Friday, October 23, 2009

A new Thesaurus

It was in 1969 that Professor Kay, now 69, arrived at the University of Glasgow to work as a research assistant on a project that had been started four years earlier by the Professor of English Language, Michael Samuels.

The result, which took its team of 230 editors, research assistants, postgraduate students, staff and volunteers the equivalent of 176 man-years to complete, is a two-volume, 3,952-page thesaurus, with 800,000 meanings and 236,000 categories and sub-categories — and a surprisingly large number of words for nose. (Nose: nib, proboscis, snot-gall, smeller, trunk, conk, sneezer, scent-box, snoot, horn, spectacles-seat, razzo, beezer, schnozzle ... ) It is not just noses, either. “It is amazing to see how many words there were in Anglo-Saxon times for diseases of the feet,” said Professor Kay, who took over the running of the project in 1989. “I assume in those days conditions of the hands and feet were very important and also, medical knowledge in those times only consisted of the outer body.”

Does anyone suffer from deawwyrm these days? Or fotgeswell? Perhaps it’s an Anglo-Saxon thing.

The area that shows human ingenuity at its most productive, however, is the insult. Ever since Homo sapiens moved beyond the basic grunt, people have been rude about each other and the thesaurus includes a rich compendium of the different ways that man has found to express his contempt for his fellow man.

In Anglo-Saxon times a person might be called an earming, wyrmlic or hinderling. By Shakespeare’s time that had broadened to include dogbolt, drivel, marmoset, skitbrains and shack-rag. Later insults included fitchcock, muckworm, whiffler, ramscallion, squinny and snool, not to mention such 20th-century additions as tripe-hound, shite-poke, roach and lug.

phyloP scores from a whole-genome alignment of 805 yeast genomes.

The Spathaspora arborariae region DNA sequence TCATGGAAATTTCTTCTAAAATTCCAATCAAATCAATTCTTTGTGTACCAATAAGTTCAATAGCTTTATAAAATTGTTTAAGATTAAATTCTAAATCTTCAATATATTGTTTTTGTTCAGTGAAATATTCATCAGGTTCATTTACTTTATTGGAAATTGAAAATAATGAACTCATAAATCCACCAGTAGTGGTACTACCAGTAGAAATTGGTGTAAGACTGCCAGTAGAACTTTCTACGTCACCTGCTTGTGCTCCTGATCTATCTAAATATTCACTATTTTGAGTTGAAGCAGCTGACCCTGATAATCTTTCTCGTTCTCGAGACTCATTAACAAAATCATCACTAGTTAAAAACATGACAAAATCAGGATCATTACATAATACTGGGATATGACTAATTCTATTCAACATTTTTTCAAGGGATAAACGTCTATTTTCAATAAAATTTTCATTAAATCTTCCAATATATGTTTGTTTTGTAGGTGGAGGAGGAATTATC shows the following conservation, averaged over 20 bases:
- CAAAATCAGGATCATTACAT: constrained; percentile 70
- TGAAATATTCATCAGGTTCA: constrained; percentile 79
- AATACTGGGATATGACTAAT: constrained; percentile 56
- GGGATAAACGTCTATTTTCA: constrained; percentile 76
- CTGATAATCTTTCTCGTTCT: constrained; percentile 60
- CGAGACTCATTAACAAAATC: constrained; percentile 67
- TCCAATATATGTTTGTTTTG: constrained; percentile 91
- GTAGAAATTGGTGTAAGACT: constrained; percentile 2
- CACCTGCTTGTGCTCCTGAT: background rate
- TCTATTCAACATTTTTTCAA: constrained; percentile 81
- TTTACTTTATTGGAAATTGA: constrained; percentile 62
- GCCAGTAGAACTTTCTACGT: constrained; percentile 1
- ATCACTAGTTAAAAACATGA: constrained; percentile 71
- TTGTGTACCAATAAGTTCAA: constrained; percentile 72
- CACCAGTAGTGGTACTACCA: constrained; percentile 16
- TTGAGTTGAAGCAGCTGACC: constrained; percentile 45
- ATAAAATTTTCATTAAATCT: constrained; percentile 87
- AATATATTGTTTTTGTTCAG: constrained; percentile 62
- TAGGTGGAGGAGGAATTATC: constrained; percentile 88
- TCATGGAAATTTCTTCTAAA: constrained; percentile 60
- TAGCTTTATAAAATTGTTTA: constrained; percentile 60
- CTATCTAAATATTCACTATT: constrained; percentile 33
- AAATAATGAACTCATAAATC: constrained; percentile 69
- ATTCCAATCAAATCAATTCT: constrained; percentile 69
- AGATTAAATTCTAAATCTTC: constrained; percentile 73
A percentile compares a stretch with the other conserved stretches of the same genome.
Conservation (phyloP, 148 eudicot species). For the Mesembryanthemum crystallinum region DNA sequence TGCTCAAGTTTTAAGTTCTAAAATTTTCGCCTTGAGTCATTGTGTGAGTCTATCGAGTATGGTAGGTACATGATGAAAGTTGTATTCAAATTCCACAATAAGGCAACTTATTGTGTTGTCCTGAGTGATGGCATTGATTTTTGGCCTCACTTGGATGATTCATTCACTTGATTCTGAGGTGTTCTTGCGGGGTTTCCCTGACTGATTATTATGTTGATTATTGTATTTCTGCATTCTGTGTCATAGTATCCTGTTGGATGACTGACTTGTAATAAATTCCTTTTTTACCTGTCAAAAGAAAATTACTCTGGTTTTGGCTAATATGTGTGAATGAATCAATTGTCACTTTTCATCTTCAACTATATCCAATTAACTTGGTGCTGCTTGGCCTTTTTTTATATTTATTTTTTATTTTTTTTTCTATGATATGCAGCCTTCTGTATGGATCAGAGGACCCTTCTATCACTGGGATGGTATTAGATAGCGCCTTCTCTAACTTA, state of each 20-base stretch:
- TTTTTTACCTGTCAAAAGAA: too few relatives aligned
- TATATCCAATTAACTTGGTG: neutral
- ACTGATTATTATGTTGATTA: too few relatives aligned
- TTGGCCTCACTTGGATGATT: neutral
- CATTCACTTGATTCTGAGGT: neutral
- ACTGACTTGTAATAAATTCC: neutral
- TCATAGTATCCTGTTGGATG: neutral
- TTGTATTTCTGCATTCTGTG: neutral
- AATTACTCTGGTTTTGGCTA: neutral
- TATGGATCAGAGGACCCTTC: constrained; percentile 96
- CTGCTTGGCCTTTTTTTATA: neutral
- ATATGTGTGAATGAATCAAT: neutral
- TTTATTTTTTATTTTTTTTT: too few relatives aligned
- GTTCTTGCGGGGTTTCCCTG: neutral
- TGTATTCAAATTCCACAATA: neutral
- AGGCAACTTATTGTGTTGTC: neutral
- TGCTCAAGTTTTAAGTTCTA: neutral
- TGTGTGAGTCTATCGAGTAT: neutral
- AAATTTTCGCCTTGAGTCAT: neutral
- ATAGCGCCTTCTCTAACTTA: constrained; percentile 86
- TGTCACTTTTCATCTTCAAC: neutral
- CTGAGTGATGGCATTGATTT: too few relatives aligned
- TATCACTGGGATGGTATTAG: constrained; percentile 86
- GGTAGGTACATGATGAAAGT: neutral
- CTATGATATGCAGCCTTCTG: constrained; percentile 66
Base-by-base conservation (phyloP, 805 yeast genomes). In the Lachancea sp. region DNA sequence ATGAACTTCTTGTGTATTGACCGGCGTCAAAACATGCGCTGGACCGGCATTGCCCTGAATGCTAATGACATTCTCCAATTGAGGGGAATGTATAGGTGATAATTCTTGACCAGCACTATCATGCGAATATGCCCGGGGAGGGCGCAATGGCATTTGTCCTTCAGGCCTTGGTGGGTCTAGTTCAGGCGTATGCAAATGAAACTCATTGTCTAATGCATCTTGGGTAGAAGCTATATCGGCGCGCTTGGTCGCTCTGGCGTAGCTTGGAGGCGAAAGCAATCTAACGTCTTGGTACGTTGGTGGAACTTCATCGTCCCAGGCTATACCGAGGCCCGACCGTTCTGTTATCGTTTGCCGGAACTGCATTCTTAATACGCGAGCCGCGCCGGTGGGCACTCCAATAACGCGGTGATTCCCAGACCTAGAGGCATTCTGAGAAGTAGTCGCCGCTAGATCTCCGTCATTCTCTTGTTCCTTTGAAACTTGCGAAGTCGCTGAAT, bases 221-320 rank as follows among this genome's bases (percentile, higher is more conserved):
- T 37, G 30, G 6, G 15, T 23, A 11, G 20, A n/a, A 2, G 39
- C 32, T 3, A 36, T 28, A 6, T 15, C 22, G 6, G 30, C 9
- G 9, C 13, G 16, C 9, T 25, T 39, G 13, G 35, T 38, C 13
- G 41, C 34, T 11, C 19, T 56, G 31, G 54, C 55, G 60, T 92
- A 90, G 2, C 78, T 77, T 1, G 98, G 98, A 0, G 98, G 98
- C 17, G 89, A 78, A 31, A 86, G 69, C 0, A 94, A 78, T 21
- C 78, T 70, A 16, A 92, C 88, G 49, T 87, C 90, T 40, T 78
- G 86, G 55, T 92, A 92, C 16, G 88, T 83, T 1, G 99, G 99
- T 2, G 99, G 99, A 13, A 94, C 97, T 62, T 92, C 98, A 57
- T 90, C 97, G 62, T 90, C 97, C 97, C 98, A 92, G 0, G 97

The historical thesaurus, the first of its kind, also highlights when words became common parlance. Shakespeare, for instance, would not have used the word “pink” to describe the colour because the word entered the language only in 1828. Instead he would have used “carnation”.

Chaucer would not have called that familiar root vegetable a “carrot”, because the word comes from the French carotte and is not recorded until 1533. He would have said “tank”.

“Our oldest words go back to about 700AD,” said Professor Kay. “This is when the English language came to Britain. It was not the origin of the language, though; it was already in existence in Germanic parts of Europe. The Angles and Saxons had been speaking it for centuries and brought it with them when they came here.”

She said that one of the main differences from Roget’s Thesaurus was that the new volumes go back to the origins of English. “In addition to getting the words arranged by their meanings, we provide the dates during which they were current in English.

“We include obsolete words which are no longer in use or are only found in very special contexts.

“Words have different survival rates so there are maybe 7,000 words which have been in English since the very early days and there are other words that maybe only lasted for a few years. For the first time ever the Historical Thesaurus of the Oxford English Dictionary puts these in context.”

How did Professor Kay feel when she finally completed the work of a lifetime? Elated? Exultant? Jubilant? Cock-a-hoop? “I just felt triumphant,” she said. “I sometimes doubted that we would ever finish it. You are going round in circles the whole time. If you move this word or that word you might improve it. You could do it for ever. But you’ve got to pull the plug at some point.” In other words, it could have taken longer than 44 years.

Historical Thesaurus of the Oxford English Dictionary is published by Oxford University Press, £250 until January 31, 2010, then £275

1 comment:

John A said...

Immediately brought to mind the movie Ball of Fire in which a language researcher realises his compendium of slang is already obsolete when less than half-finished.